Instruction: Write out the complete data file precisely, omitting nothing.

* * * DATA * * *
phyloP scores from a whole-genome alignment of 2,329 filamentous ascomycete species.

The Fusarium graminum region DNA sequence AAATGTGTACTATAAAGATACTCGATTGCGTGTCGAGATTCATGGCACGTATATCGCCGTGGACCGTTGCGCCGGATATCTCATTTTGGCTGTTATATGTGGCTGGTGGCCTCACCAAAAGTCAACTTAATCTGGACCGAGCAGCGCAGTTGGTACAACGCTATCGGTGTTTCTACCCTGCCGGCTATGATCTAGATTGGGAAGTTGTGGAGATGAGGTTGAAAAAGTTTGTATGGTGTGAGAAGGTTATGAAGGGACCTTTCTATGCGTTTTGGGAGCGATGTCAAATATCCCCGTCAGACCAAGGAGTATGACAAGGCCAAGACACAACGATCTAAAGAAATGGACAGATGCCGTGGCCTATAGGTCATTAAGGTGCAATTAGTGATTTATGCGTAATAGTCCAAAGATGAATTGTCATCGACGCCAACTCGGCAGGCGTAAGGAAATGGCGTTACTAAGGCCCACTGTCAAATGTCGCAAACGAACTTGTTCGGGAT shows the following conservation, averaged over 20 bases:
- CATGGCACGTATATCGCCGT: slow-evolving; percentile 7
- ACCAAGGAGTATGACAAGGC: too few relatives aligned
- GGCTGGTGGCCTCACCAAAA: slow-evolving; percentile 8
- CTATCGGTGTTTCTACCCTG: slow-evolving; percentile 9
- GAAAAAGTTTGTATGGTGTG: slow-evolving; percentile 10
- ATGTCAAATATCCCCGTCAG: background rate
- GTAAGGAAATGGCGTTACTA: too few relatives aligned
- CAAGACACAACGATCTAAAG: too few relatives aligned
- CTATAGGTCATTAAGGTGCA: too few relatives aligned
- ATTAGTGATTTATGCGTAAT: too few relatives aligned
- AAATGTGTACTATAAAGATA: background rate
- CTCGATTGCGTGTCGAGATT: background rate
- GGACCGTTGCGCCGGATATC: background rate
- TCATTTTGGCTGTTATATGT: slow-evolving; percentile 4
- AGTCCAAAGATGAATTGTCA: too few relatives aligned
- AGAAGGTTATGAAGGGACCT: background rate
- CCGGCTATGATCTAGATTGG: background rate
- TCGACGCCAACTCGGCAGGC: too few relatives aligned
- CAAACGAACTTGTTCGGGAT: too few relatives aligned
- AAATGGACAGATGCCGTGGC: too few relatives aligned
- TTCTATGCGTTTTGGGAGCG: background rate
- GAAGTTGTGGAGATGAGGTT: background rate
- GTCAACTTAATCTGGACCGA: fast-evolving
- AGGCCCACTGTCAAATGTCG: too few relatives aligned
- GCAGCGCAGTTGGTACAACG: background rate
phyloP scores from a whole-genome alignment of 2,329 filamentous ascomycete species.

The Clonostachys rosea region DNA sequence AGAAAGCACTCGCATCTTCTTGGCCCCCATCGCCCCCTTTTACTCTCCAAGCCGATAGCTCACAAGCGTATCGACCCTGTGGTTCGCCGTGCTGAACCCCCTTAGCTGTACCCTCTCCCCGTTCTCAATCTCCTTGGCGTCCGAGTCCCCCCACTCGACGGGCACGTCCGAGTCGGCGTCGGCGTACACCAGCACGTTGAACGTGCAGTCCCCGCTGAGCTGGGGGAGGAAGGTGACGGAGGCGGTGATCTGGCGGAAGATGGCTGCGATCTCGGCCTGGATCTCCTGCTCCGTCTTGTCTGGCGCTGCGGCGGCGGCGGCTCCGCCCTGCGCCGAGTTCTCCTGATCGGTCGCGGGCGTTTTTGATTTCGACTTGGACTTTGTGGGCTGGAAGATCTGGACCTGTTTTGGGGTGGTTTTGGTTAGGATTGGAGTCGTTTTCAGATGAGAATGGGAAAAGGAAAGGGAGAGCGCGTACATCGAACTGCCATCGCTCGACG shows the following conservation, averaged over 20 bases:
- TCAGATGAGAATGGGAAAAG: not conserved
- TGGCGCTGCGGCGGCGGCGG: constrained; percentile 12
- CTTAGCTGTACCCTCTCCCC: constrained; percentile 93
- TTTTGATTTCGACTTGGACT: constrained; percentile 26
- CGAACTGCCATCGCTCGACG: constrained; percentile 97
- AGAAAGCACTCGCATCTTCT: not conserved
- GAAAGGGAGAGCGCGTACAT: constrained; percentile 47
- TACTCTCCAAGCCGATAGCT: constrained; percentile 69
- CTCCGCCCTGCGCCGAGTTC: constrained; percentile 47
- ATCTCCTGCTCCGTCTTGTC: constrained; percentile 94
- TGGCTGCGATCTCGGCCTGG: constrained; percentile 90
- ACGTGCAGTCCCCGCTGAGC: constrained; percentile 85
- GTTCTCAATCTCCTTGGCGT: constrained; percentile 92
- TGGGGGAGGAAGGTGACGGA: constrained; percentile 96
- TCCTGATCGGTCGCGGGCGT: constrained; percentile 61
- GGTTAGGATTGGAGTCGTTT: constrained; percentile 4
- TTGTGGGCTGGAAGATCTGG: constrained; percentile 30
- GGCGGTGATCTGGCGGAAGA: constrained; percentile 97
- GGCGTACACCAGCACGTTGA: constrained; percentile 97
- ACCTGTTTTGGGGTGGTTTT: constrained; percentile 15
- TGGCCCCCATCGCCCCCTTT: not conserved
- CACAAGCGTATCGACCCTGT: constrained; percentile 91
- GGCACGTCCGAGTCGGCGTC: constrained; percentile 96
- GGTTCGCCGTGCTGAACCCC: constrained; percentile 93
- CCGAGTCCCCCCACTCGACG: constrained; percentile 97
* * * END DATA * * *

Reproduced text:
phyloP scores from a whole-genome alignment of 2,329 filamentous ascomycete species.

The Fusarium graminum region DNA sequence AAATGTGTACTATAAAGATACTCGATTGCGTGTCGAGATTCATGGCACGTATATCGCCGTGGACCGTTGCGCCGGATATCTCATTTTGGCTGTTATATGTGGCTGGTGGCCTCACCAAAAGTCAACTTAATCTGGACCGAGCAGCGCAGTTGGTACAACGCTATCGGTGTTTCTACCCTGCCGGCTATGATCTAGATTGGGAAGTTGTGGAGATGAGGTTGAAAAAGTTTGTATGGTGTGAGAAGGTTATGAAGGGACCTTTCTATGCGTTTTGGGAGCGATGTCAAATATCCCCGTCAGACCAAGGAGTATGACAAGGCCAAGACACAACGATCTAAAGAAATGGACAGATGCCGTGGCCTATAGGTCATTAAGGTGCAATTAGTGATTTATGCGTAATAGTCCAAAGATGAATTGTCATCGACGCCAACTCGGCAGGCGTAAGGAAATGGCGTTACTAAGGCCCACTGTCAAATGTCGCAAACGAACTTGTTCGGGAT shows the following conservation, averaged over 20 bases:
- CATGGCACGTATATCGCCGT: slow-evolving; percentile 7
- ACCAAGGAGTATGACAAGGC: too few relatives aligned
- GGCTGGTGGCCTCACCAAAA: slow-evolving; percentile 8
- CTATCGGTGTTTCTACCCTG: slow-evolving; percentile 9
- GAAAAAGTTTGTATGGTGTG: slow-evolving; percentile 10
- ATGTCAAATATCCCCGTCAG: background rate
- GTAAGGAAATGGCGTTACTA: too few relatives aligned
- CAAGACACAACGATCTAAAG: too few relatives aligned
- CTATAGGTCATTAAGGTGCA: too few relatives aligned
- ATTAGTGATTTATGCGTAAT: too few relatives aligned
- AAATGTGTACTATAAAGATA: background rate
- CTCGATTGCGTGTCGAGATT: background rate
- GGACCGTTGCGCCGGATATC: background rate
- TCATTTTGGCTGTTATATGT: slow-evolving; percentile 4
- AGTCCAAAGATGAATTGTCA: too few relatives aligned
- AGAAGGTTATGAAGGGACCT: background rate
- CCGGCTATGATCTAGATTGG: background rate
- TCGACGCCAACTCGGCAGGC: too few relatives aligned
- CAAACGAACTTGTTCGGGAT: too few relatives aligned
- AAATGGACAGATGCCGTGGC: too few relatives aligned
- TTCTATGCGTTTTGGGAGCG: background rate
- GAAGTTGTGGAGATGAGGTT: background rate
- GTCAACTTAATCTGGACCGA: fast-evolving
- AGGCCCACTGTCAAATGTCG: too few relatives aligned
- GCAGCGCAGTTGGTACAACG: background rate
phyloP scores from a whole-genome alignment of 2,329 filamentous ascomycete species.

The Clonostachys rosea region DNA sequence AGAAAGCACTCGCATCTTCTTGGCCCCCATCGCCCCCTTTTACTCTCCAAGCCGATAGCTCACAAGCGTATCGACCCTGTGGTTCGCCGTGCTGAACCCCCTTAGCTGTACCCTCTCCCCGTTCTCAATCTCCTTGGCGTCCGAGTCCCCCCACTCGACGGGCACGTCCGAGTCGGCGTCGGCGTACACCAGCACGTTGAACGTGCAGTCCCCGCTGAGCTGGGGGAGGAAGGTGACGGAGGCGGTGATCTGGCGGAAGATGGCTGCGATCTCGGCCTGGATCTCCTGCTCCGTCTTGTCTGGCGCTGCGGCGGCGGCGGCTCCGCCCTGCGCCGAGTTCTCCTGATCGGTCGCGGGCGTTTTTGATTTCGACTTGGACTTTGTGGGCTGGAAGATCTGGACCTGTTTTGGGGTGGTTTTGGTTAGGATTGGAGTCGTTTTCAGATGAGAATGGGAAAAGGAAAGGGAGAGCGCGTACATCGAACTGCCATCGCTCGACG shows the following conservation, averaged over 20 bases:
- TCAGATGAGAATGGGAAAAG: not conserved
- TGGCGCTGCGGCGGCGGCGG: constrained; percentile 12
- CTTAGCTGTACCCTCTCCCC: constrained; percentile 93
- TTTTGATTTCGACTTGGACT: constrained; percentile 26
- CGAACTGCCATCGCTCGACG: constrained; percentile 97
- AGAAAGCACTCGCATCTTCT: not conserved
- GAAAGGGAGAGCGCGTACAT: constrained; percentile 47
- TACTCTCCAAGCCGATAGCT: constrained; percentile 69
- CTCCGCCCTGCGCCGAGTTC: constrained; percentile 47
- ATCTCCTGCTCCGTCTTGTC: constrained; percentile 94
- TGGCTGCGATCTCGGCCTGG: constrained; percentile 90
- ACGTGCAGTCCCCGCTGAGC: constrained; percentile 85
- GTTCTCAATCTCCTTGGCGT: constrained; percentile 92
- TGGGGGAGGAAGGTGACGGA: constrained; percentile 96
- TCCTGATCGGTCGCGGGCGT: constrained; percentile 61
- GGTTAGGATTGGAGTCGTTT: constrained; percentile 4
- TTGTGGGCTGGAAGATCTGG: constrained; percentile 30
- GGCGGTGATCTGGCGGAAGA: constrained; percentile 97
- GGCGTACACCAGCACGTTGA: constrained; percentile 97
- ACCTGTTTTGGGGTGGTTTT: constrained; percentile 15
- TGGCCCCCATCGCCCCCTTT: not conserved
- CACAAGCGTATCGACCCTGT: constrained; percentile 91
- GGCACGTCCGAGTCGGCGTC: constrained; percentile 96
- GGTTCGCCGTGCTGAACCCC: constrained; percentile 93
- CCGAGTCCCCCCACTCGACG: constrained; percentile 97